SeattleNovember 20, 2019
Our friends Hannah and Andrew were getting married in Seattle, which gave me a great excuse to go and explore the city. It was my first time there, so we did some touristy things, and we spent a good amount of time hanging out with friends from NU who had also traveled there for the event. I didn’t want to be the weirdo with the camera, so there are no photos of the wedding itself.
We arrived late Thursday, and started out Friday morning walking around. Nikhil joined us, and we had coffee at Milstead, which set a high bar for the trip - it ended up being the best coffee we had that weekend.
We stayed at an Airbnb in Fremont. It was an interesting neighborhood, pretty residential, but also with a bunch of coffee shops and bars.
Beer does matter
Getting a good photo of The Troll is pretty hard, so here’s the street opposite to it.
Continuing with the tourism, we went to Pike Place Market.
Walking around downtown reminded us all about Chicago. These two looked a lot like the corn cobs.
Of course, we went to see the spheres.
We were on the fence about going to the Space Needle, but it was fun. It’s retrofuturism gave us a sense of what people in the 60s thought the future would be like.
It’s odd to see a Lenin statue in the US.
Unexpectedly, I found Evanston.
I didn’t really know that Seattle had actual fall.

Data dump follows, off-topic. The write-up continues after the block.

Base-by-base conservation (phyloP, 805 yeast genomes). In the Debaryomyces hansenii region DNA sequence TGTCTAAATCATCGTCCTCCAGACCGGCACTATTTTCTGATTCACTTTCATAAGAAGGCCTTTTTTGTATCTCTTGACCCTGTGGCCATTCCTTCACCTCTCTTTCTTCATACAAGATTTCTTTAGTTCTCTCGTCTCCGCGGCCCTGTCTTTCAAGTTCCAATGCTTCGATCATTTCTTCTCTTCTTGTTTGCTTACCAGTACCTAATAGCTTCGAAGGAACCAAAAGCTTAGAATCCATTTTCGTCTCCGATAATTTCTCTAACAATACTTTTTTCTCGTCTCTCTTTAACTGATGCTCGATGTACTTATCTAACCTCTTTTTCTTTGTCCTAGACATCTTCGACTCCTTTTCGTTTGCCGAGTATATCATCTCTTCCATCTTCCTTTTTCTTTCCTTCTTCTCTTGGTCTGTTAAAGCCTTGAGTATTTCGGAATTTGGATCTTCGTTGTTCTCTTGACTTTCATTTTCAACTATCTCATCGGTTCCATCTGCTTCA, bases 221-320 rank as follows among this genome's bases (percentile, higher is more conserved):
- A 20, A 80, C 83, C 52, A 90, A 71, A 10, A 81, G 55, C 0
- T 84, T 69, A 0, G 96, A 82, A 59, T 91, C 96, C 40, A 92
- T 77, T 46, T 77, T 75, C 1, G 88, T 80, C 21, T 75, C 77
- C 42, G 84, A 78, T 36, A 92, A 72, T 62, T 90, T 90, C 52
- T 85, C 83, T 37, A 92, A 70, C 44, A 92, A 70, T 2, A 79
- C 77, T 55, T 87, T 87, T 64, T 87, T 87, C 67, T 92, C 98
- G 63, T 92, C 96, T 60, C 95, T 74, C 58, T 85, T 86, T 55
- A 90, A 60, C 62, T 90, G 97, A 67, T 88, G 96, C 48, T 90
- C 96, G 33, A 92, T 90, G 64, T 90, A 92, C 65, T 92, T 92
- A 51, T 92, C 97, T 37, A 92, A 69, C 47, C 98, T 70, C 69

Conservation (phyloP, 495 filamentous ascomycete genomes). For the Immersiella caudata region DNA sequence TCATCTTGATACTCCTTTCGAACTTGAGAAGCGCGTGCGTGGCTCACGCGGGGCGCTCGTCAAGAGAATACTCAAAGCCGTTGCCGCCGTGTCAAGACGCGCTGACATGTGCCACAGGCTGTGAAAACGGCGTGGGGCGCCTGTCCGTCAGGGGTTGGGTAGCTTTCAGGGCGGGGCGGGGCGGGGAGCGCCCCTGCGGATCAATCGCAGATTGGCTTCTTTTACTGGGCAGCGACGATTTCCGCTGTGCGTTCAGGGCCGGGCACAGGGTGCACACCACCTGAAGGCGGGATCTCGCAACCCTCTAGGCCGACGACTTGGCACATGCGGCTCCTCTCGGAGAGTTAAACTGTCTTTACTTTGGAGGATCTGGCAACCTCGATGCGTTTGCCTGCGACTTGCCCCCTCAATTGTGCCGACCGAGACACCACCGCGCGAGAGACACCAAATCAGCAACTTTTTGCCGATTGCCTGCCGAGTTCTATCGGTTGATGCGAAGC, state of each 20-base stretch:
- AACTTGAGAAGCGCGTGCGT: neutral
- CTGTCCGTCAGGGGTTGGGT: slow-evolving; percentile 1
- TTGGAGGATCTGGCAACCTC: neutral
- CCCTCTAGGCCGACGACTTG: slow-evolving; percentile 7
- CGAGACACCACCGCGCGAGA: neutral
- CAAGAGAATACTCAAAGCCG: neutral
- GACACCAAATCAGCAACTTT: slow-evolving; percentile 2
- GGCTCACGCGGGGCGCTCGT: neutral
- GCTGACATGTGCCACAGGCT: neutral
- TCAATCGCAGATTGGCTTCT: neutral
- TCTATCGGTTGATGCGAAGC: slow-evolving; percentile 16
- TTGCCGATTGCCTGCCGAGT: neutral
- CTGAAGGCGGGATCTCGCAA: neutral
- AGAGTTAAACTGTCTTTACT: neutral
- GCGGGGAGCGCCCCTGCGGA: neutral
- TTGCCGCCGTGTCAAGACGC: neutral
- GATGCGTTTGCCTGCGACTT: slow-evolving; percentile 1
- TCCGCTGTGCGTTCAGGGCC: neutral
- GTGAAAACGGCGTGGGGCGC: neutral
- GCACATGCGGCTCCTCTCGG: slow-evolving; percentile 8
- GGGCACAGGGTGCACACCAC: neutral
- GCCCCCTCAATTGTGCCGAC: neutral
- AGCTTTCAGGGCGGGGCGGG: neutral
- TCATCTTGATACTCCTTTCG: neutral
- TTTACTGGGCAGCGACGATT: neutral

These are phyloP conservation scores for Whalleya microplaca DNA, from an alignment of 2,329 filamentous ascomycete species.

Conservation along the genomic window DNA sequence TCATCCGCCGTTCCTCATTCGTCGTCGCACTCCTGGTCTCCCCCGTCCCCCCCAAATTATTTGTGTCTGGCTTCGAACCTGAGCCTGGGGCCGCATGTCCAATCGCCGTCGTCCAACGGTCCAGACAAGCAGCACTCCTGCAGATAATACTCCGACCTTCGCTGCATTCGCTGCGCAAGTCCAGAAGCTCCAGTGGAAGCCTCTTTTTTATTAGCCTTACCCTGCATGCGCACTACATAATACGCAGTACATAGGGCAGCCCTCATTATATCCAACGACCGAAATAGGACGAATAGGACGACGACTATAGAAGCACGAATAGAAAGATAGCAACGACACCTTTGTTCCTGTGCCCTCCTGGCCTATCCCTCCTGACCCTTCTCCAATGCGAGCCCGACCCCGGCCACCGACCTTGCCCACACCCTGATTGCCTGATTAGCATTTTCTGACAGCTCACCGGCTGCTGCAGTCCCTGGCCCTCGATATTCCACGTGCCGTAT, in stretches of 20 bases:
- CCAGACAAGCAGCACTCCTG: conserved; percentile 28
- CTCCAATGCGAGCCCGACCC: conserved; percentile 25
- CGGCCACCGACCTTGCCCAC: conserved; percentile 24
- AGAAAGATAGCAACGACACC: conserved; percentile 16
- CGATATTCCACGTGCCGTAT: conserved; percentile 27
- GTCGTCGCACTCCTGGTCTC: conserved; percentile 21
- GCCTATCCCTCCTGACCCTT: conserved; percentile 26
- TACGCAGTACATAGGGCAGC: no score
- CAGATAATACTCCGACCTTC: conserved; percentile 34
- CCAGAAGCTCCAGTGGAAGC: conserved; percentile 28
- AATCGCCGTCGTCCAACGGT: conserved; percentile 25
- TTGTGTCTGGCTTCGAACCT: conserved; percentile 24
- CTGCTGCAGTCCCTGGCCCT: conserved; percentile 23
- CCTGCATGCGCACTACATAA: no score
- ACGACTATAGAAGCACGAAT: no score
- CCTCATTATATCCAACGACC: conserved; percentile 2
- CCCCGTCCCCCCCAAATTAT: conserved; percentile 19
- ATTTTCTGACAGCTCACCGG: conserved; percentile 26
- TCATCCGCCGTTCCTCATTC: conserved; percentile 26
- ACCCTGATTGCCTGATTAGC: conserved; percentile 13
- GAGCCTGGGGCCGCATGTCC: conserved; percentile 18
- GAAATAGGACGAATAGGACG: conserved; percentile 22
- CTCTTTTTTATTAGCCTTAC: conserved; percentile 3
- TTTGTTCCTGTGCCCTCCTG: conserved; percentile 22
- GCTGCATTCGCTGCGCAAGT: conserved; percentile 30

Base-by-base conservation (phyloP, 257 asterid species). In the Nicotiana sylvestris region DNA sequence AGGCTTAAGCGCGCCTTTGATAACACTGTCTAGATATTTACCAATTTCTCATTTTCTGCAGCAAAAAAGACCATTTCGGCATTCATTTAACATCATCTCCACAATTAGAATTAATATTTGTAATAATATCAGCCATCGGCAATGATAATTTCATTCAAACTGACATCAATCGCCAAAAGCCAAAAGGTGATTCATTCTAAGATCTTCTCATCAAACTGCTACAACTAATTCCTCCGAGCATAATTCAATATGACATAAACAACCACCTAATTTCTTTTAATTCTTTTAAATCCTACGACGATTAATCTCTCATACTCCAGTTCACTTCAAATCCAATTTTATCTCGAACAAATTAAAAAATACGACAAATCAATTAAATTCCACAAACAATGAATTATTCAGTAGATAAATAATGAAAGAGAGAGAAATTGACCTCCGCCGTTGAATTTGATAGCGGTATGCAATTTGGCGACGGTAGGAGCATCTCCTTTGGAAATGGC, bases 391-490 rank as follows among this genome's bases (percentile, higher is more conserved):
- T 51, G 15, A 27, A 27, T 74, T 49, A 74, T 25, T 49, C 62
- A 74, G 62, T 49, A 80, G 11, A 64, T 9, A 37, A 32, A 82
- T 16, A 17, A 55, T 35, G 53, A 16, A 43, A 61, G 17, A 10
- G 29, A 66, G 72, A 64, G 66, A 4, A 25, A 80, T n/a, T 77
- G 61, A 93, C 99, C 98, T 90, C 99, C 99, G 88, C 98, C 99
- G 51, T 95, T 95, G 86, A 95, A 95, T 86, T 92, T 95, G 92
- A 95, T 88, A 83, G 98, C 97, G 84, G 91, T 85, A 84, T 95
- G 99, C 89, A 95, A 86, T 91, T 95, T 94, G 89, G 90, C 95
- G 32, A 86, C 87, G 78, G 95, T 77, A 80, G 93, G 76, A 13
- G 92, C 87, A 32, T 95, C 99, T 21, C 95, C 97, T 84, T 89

One of my favorite shots of the trip.
The things you find on the street.
The Museum of Pop Culture was super cool, but it felt like a hodge podge. By far, the part I enjoyed the most was the Nirvana room, where they mapped out the history of the band and the rise of grunge as a genre in the early 90s. I kept thinking of my brothers and their music taste as I walked around the exhibits. The Hendrix room had the same “Seattle connection” value to it, and the “famous guitars” room was fun to walk around, but the rest of the museum just didn’t feel cohesive.
Gotta love Erpat
Dark bars make for bad and noisy photos, no matter how far you bump the ISO. Here’s the only one I got to salvage.
Getting out of this car was a whole production.
Starbucks Reserve is an exercise in marketing more than anything else, but we had to go check it out. The steampunk vibe is real.
On our last day there, we went to the Museum of History and Industry. Here’s Megan looking through a periscope there. I would totally have overlooked this museum if my friend Kate hadn’t pointed it out. It provides a deep dive of Seattle history, from it’s first settlers to it’s twentieth century industrialization. Then, it takes a hard turn to the more recent tech boom, with a lot of praise for Microsoft and Amazon (perhaps too much).
And that was Seattle.
Ah, and I didn’t manage to take a photo of these two happy people while I was there, so here’s one I took this weekend, when they came to visit us in SF. Congrats, you two!
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